AddressBook.ContextListener is a servlet context listener that will be called when AddressBook starts up and shuts down. This is configured in AddressBook's deployment descriptor file, web.xml. When AddressBook is starting up, an instance of the AddressesDB object is created and stored as a context attribute; when it is shutting down, the AddressesDB object is retrieved from the context attribute and the database is closed. In between, the JSPs retrieve the AddressesDB object from the context attribute whenever they need to access the database.

See ContextListener.java for the complete, annotated source code.


AddressBook.AddressesDB is a class that represents the addresses database. Its constructor establishes a connection to the database, and the session can be shared across several Web sessions. The class provides several database-access methods:

See AddressesDB.java for the complete, annotated source code.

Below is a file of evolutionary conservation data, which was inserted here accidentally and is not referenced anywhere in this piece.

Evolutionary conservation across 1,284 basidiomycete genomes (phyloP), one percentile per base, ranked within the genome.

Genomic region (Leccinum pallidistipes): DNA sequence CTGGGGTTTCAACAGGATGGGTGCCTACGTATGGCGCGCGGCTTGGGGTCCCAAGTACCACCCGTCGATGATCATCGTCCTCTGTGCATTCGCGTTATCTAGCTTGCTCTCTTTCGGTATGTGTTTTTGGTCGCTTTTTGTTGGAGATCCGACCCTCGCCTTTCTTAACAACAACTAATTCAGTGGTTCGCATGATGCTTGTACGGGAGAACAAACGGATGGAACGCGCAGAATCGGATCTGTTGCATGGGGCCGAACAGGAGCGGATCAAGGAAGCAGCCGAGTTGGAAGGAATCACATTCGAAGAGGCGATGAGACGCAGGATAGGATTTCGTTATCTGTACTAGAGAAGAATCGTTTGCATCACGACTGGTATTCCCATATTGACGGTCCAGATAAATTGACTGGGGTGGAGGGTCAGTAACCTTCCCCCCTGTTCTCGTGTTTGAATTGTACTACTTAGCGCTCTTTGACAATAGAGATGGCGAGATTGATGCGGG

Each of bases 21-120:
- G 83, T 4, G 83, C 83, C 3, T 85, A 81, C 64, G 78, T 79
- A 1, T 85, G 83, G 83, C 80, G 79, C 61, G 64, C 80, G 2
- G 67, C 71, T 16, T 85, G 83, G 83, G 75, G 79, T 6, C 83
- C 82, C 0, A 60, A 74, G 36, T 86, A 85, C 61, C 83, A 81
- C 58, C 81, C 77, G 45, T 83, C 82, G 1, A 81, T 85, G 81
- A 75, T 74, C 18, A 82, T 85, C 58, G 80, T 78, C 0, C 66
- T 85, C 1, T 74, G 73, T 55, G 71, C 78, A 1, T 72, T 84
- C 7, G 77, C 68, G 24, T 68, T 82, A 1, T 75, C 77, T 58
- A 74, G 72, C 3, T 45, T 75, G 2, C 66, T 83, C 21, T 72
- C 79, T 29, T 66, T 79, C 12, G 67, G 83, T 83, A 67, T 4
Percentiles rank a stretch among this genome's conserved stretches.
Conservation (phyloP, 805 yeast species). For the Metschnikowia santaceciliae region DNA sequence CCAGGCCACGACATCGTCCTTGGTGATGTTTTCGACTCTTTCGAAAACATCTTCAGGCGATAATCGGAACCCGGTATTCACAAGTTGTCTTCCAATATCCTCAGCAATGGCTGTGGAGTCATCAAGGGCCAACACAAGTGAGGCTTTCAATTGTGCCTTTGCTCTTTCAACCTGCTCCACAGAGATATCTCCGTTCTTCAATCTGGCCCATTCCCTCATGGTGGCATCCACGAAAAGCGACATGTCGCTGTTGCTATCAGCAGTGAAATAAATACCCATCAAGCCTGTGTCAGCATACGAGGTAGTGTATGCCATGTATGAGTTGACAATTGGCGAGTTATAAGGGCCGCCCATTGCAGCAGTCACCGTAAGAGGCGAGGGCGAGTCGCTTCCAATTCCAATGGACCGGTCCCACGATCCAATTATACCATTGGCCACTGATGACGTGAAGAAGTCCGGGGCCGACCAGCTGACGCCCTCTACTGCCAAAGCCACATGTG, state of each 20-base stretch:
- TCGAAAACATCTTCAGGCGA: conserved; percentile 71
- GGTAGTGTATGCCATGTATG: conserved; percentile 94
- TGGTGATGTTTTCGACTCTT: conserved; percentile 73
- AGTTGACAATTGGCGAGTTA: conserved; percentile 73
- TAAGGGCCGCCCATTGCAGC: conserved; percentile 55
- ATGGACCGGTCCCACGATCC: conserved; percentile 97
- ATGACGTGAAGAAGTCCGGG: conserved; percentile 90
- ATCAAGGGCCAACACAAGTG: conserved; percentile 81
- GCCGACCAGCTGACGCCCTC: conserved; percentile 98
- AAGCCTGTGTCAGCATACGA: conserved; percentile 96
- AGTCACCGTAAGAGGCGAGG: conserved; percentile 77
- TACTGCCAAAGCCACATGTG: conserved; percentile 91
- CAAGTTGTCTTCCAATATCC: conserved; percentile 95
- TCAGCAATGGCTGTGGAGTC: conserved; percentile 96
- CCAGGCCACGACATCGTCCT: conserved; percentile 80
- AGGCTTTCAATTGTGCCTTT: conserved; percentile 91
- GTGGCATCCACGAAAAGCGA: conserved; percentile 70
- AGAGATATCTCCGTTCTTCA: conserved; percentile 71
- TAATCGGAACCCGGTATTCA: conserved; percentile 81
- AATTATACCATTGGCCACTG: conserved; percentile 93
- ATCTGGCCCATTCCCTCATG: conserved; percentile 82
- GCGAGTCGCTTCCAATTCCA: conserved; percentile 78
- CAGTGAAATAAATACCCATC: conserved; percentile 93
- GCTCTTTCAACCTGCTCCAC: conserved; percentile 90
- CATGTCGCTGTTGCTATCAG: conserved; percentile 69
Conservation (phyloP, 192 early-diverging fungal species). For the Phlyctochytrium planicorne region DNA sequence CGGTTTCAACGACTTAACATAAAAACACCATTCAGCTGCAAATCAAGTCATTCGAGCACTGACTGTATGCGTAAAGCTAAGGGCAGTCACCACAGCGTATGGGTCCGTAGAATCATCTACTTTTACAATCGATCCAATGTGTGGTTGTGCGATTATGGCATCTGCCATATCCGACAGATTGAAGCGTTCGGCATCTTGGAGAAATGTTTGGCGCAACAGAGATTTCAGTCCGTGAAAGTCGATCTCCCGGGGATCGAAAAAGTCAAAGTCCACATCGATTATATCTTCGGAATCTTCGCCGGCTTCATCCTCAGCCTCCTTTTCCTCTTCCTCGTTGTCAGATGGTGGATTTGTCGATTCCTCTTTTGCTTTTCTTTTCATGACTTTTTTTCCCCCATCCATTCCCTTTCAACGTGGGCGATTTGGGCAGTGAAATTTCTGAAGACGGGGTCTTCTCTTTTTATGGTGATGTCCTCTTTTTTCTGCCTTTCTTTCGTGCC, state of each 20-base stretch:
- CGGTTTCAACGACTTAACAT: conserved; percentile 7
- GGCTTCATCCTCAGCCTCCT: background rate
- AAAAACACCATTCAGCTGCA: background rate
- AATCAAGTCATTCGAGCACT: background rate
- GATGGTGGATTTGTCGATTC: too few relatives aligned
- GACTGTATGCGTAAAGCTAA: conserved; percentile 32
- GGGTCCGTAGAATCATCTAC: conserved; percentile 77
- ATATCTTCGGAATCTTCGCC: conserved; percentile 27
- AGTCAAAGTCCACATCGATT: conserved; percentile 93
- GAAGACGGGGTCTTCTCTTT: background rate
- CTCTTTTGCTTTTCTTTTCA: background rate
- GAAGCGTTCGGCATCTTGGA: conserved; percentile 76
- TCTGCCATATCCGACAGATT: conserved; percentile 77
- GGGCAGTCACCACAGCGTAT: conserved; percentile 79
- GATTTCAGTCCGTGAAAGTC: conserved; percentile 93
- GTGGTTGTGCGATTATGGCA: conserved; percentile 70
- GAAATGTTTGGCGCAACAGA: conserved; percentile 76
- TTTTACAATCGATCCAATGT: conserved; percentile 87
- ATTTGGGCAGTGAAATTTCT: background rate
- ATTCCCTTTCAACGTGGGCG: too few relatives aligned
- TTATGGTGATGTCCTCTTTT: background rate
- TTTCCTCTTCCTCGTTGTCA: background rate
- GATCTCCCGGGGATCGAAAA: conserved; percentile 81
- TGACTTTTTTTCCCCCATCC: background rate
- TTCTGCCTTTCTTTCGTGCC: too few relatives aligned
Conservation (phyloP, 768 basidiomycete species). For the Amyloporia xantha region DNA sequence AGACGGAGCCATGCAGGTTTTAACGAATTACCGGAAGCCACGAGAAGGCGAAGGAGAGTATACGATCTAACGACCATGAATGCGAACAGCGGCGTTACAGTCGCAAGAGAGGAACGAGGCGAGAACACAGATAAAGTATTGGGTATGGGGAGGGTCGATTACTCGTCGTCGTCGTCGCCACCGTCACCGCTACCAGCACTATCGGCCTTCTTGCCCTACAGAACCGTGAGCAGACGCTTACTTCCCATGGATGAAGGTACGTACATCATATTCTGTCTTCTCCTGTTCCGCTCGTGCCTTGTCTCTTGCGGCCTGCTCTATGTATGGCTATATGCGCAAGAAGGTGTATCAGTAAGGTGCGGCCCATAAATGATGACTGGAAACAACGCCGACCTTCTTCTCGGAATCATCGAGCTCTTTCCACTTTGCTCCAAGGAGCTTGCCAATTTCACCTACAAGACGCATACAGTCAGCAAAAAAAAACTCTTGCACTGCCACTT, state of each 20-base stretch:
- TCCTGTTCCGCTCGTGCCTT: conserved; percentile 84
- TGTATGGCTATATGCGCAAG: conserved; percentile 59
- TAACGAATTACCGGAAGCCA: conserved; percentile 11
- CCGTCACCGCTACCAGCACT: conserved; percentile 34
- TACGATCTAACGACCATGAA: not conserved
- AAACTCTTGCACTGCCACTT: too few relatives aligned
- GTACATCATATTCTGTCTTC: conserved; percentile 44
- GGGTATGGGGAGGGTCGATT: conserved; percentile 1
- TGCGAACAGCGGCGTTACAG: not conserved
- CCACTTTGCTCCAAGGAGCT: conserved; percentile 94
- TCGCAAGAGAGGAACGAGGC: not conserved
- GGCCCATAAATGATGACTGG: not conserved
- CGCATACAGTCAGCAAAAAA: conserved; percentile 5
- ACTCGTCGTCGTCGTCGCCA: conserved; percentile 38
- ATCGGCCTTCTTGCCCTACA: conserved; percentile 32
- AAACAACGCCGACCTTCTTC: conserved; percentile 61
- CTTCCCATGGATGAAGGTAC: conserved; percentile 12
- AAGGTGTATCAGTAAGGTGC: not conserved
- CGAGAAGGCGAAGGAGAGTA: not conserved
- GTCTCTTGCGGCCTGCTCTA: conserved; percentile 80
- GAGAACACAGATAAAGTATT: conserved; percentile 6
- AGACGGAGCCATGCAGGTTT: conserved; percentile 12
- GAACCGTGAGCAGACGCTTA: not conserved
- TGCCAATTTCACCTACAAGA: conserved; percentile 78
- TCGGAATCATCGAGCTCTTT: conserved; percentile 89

AddressBook.Address is a class that represents an address. Classes that collect data together are still a good idea when programming JSPs, so this class is a good idea for the AddressBook application.

The AddressBook.Address constructor stores the address fields in the object. This class also includes the usual get methods to retrieve address fields, two additional get methods to retrieve combined fields, and a method to compare addresses:

See Address.java for the complete, annotated source code.

AddressBook's Java Server Pages